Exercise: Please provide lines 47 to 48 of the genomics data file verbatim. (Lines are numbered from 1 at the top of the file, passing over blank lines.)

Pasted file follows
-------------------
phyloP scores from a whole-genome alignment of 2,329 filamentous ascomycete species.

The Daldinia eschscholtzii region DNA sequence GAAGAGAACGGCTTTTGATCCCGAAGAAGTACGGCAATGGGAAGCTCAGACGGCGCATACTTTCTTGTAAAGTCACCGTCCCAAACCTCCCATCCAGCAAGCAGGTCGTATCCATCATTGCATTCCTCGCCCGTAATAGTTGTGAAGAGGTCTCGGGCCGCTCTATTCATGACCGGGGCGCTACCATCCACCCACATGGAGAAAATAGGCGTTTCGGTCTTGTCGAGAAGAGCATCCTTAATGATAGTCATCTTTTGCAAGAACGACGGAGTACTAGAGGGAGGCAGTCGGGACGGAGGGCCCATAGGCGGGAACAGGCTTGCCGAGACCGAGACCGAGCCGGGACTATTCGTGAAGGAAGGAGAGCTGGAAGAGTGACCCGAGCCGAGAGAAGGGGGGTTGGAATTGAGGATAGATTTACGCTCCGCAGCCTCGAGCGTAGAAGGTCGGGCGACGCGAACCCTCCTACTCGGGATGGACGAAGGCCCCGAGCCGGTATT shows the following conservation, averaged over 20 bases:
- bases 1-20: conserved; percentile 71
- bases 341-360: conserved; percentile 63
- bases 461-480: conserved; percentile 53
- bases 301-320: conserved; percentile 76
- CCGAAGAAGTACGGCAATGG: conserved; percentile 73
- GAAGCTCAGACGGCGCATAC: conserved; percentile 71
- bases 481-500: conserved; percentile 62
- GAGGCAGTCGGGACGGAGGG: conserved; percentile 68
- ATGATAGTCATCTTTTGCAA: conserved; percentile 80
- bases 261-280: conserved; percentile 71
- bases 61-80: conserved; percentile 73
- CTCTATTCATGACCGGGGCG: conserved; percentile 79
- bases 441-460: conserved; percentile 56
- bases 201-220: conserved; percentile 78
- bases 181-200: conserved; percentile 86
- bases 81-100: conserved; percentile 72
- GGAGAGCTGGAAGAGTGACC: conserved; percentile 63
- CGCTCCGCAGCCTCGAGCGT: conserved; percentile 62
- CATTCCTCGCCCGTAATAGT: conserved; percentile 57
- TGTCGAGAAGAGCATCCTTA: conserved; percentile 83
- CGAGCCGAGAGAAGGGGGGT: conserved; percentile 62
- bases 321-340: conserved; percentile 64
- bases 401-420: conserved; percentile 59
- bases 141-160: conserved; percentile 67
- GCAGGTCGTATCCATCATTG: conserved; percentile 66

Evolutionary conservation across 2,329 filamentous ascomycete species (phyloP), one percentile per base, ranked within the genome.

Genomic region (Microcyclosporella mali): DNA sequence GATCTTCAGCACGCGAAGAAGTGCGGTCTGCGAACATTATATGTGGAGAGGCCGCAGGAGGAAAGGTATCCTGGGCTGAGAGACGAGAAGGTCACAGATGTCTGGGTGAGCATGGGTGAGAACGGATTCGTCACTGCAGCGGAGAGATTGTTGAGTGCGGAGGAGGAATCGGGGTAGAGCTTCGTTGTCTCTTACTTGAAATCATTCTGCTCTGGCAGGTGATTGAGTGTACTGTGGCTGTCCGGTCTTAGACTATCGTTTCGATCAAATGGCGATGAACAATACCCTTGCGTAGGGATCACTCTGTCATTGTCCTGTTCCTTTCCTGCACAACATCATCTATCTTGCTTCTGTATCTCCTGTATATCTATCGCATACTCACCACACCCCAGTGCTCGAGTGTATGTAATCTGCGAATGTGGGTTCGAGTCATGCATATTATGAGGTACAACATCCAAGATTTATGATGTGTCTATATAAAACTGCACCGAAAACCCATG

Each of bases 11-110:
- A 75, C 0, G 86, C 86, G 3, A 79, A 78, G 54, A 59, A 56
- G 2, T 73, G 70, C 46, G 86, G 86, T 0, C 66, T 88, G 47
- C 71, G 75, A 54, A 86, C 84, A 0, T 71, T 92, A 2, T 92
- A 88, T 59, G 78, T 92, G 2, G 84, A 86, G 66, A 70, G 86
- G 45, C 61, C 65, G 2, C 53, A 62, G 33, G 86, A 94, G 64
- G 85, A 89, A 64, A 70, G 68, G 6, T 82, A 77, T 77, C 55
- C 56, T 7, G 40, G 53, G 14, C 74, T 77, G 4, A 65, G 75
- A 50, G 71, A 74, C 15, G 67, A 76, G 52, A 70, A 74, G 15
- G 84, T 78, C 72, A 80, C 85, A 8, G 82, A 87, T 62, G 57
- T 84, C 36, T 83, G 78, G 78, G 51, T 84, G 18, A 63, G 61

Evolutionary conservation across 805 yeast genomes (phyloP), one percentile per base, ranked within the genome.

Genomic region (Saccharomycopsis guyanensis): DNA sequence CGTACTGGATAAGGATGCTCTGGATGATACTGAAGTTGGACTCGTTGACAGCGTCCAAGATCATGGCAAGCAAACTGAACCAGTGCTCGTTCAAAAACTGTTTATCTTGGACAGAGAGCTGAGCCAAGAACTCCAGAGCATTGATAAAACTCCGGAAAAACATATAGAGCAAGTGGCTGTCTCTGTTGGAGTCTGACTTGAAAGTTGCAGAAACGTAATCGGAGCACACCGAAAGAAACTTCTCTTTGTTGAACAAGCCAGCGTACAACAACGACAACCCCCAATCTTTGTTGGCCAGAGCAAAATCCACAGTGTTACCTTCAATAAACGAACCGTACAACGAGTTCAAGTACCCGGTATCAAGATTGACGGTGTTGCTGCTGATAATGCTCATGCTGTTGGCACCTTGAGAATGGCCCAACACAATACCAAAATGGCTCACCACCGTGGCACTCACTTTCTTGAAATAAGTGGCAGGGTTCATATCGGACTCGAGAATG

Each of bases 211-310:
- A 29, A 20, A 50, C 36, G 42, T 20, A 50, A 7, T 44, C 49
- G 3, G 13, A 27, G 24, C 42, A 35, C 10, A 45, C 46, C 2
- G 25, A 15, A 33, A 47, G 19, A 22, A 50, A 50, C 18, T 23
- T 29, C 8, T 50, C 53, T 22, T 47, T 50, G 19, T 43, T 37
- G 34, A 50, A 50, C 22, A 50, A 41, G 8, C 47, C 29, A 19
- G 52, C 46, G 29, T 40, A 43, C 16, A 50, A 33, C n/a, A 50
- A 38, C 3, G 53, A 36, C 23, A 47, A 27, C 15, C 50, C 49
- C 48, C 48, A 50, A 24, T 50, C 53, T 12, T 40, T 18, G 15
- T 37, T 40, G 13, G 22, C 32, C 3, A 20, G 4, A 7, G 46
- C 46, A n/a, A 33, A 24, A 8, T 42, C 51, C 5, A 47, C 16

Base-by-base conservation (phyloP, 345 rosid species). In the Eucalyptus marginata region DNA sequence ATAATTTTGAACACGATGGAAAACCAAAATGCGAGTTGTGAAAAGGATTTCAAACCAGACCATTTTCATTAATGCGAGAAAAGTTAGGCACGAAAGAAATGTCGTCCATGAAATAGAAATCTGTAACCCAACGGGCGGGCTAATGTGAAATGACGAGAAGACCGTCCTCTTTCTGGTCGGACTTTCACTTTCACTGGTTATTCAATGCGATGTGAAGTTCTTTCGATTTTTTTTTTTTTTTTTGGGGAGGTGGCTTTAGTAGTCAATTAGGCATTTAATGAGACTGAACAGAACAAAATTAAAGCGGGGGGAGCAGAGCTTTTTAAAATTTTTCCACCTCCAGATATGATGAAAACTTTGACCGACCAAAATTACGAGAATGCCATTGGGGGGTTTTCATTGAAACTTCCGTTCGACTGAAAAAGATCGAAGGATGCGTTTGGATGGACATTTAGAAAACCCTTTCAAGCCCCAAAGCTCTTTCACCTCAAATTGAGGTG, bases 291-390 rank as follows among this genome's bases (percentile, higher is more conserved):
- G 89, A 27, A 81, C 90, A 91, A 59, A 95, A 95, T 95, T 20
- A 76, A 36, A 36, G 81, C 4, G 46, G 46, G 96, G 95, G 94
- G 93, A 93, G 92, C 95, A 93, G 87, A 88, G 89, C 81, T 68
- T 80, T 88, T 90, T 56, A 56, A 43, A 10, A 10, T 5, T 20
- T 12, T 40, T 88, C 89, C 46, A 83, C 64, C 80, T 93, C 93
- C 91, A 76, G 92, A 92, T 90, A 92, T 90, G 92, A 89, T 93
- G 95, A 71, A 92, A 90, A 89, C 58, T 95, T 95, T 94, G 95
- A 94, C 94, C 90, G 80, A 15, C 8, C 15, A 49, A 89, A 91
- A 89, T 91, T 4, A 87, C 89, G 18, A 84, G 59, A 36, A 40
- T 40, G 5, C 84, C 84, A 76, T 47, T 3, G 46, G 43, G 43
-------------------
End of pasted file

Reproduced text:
- T 29, C 8, T 50, C 53, T 22, T 47, T 50, G 19, T 43, T 37
- G 34, A 50, A 50, C 22, A 50, A 41, G 8, C 47, C 29, A 19